myfitnesspal (study)


One of my favorite health tracking products on the market right now is myfitnesspal. I evangelize it to nearly all of my friends and family as the most highly specific and detail focused health tracker on the market. However this introduces an intriguing UX challenge. How as designers can we craft a product that despite a high level of work investment from users, the percentage of new data entered is maintained/increased, and health trends and insights are clear and accessible. Enter my proposed feature change to the myfitnesspal web app– the visual dashboard.

Discovery Phase

On the myfitnesspal website, health progress and goal achievements are displayed via text fields, embedded amongst and array of ads, buried between the major navigation, secondary navigation and a utility/social media navigation. Below are screen shots of the current myfitnesspal website. My hypothesis is that the equation visual is not as powerful as a visual dashboard.


Strategy + Concepts Phase


To create an effective visual dashboard, I created a provisional persona. Personas are help put people into perspective:
1. identify pain points with the users current solution
2. avoid feature scope creep: add value, not complexity
3. identify the smallest viable first design (MVP)

Beth, is a mother of two girls, who’s life is hectic and unbalanced. She has a number of specific life constraints (facts), behaviors, goals & needs that guide the design of the visual dashboard.


Feature Requirements

From the Beth’s persona I am able to then turn to detailed design stories to create better, more complete designs. Detailed design stories help ensure that all potential use cases are identified. Once identified, it is easier to evaluate the most important and less important functions and therefore which features to include/disclude.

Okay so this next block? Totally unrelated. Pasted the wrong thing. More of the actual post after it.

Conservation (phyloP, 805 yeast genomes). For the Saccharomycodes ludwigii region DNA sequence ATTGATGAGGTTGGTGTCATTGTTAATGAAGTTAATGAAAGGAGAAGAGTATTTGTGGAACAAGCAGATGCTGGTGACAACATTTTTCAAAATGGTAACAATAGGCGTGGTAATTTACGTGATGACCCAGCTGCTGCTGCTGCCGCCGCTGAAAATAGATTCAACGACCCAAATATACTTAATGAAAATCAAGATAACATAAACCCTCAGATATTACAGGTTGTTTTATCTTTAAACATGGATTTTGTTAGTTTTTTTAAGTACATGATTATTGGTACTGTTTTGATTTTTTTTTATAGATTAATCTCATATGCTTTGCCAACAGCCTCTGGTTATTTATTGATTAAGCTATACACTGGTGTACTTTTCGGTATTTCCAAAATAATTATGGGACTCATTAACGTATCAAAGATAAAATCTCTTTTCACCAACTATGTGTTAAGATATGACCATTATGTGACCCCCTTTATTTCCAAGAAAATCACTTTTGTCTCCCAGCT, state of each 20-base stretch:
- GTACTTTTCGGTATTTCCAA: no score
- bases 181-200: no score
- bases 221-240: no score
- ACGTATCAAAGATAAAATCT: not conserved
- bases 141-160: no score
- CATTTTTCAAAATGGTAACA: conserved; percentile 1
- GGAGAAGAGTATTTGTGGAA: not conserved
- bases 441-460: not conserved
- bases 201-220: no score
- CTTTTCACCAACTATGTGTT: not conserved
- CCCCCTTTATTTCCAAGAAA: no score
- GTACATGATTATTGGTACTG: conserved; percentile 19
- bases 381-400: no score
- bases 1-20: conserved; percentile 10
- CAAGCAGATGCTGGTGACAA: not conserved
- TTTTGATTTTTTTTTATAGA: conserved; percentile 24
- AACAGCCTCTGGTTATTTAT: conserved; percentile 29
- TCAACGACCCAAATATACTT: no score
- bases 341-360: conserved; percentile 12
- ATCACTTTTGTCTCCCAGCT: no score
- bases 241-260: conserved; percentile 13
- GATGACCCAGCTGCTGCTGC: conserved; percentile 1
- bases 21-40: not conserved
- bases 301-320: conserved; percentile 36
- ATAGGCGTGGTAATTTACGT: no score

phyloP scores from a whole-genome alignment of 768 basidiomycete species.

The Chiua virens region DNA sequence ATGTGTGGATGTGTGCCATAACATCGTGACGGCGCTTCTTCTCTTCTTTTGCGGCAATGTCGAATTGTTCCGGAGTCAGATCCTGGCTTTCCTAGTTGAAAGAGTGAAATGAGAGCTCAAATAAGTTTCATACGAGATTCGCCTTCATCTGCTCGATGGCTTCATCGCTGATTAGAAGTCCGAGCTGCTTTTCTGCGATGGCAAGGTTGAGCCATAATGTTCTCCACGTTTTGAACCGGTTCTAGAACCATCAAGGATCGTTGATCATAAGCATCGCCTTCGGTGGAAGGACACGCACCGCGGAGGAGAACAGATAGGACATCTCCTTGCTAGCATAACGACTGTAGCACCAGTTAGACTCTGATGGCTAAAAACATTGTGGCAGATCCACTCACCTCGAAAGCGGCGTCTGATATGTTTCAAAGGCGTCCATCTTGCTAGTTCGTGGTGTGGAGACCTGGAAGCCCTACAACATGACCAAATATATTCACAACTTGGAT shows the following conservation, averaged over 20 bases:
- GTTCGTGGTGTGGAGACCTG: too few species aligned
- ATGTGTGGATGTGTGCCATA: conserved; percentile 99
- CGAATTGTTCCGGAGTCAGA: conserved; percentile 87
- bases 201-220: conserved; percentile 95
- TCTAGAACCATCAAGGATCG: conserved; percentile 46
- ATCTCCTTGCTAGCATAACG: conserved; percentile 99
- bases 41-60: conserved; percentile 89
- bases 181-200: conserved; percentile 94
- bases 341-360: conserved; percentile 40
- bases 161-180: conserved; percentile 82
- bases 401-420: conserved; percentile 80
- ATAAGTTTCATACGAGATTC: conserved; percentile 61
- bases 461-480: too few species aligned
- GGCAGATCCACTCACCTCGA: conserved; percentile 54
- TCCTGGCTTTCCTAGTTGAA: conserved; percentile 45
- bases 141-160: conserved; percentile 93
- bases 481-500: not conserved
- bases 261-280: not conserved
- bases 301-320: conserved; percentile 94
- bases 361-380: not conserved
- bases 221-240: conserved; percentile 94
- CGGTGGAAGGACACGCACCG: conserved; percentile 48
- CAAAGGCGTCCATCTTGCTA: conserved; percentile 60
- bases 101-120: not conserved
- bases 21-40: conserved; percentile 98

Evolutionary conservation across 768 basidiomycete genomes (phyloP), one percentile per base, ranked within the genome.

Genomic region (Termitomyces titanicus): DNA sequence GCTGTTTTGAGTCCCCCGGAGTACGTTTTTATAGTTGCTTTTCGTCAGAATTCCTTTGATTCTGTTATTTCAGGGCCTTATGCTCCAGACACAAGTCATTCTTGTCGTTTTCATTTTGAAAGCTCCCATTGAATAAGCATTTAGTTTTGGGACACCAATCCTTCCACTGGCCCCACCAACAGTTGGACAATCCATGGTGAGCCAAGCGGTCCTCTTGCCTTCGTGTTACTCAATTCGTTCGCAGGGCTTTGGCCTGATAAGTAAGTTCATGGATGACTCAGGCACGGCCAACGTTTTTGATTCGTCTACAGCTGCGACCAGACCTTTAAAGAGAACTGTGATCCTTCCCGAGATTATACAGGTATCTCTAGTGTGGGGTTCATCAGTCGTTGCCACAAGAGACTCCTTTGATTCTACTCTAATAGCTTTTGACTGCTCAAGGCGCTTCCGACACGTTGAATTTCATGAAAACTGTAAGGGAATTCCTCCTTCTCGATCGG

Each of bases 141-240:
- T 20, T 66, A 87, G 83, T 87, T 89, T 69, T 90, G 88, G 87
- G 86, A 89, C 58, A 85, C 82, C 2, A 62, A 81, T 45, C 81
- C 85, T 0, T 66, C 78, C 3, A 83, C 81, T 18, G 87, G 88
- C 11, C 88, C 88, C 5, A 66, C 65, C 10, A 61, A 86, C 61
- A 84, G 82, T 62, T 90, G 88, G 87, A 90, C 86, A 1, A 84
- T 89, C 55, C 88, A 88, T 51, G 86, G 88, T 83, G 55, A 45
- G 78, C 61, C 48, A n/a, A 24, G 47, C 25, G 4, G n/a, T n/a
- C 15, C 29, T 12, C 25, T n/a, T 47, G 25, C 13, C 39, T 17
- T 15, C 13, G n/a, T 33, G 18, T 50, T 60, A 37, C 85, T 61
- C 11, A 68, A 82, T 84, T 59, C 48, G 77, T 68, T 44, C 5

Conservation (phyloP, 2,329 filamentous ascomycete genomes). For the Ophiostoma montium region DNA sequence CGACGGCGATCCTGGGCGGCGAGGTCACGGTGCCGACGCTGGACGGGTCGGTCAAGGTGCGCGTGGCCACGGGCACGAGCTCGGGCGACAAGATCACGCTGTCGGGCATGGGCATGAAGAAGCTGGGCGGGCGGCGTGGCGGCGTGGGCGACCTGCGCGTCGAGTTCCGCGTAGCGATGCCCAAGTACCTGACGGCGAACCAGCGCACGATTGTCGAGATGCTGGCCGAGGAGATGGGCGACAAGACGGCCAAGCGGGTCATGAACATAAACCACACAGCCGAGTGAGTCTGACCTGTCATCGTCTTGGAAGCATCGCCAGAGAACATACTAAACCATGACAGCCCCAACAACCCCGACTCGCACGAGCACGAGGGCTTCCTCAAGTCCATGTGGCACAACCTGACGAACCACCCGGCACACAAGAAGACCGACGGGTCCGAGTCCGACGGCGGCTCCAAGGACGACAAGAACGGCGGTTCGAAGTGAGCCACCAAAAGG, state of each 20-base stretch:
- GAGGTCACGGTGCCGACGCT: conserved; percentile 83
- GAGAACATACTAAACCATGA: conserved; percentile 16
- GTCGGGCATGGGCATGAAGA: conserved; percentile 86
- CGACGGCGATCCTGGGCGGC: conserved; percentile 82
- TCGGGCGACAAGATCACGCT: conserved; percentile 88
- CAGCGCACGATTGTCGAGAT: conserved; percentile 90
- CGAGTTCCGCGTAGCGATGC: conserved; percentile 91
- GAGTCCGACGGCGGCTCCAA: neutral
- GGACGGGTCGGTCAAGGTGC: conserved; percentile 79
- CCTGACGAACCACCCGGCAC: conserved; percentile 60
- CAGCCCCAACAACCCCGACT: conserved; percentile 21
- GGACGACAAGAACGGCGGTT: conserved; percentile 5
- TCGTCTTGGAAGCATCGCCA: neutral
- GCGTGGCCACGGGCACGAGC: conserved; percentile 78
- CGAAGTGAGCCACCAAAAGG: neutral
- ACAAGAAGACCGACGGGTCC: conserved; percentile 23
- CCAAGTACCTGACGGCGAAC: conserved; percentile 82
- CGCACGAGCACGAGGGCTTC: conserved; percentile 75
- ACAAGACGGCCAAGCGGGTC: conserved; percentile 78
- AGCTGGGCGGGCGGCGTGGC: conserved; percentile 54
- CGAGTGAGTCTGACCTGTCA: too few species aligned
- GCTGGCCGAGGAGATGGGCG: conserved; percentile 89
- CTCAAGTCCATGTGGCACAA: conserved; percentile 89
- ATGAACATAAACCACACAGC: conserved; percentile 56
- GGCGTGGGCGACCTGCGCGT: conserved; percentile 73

Feature Context
Platform: Web app
Access: Mobile, tablet and desktop
Affect: Change users’ health behavior
Account: Login required (Assumption is that user is in a logged in state)
Task Frequency: Infrequent and power users
Feature Stage: new users and regulars

Epic/High Level Design Story
Beth wants to track and view her health progress.

Alternate Flows
Beth wants to share her health progress (not addressed in MVP).

Main Flows
User can view health category by week
User can view health category by month
User can select specific health dates
User can view food actual
User can view food goal
User can view food average
User can view actual exercise average
User can view goal exercise average
User can view water consumption actual
User can view water consumption goal
User can view water consumption average
User can view sleep actual
User can view sleep goal
User can view sleep average



Interactions + UI Design Phase

Below is a demo video, demonstrating a prototype of the visual dashboard.

Learning Phase

Useable and useful? My next steps in this case study are to recruit 3-5 users who match the customer profile and test how they respond to the visual dashboard prototype. Is there confusion with regards to the user interface, the information architecture, the flow?  More coming soon…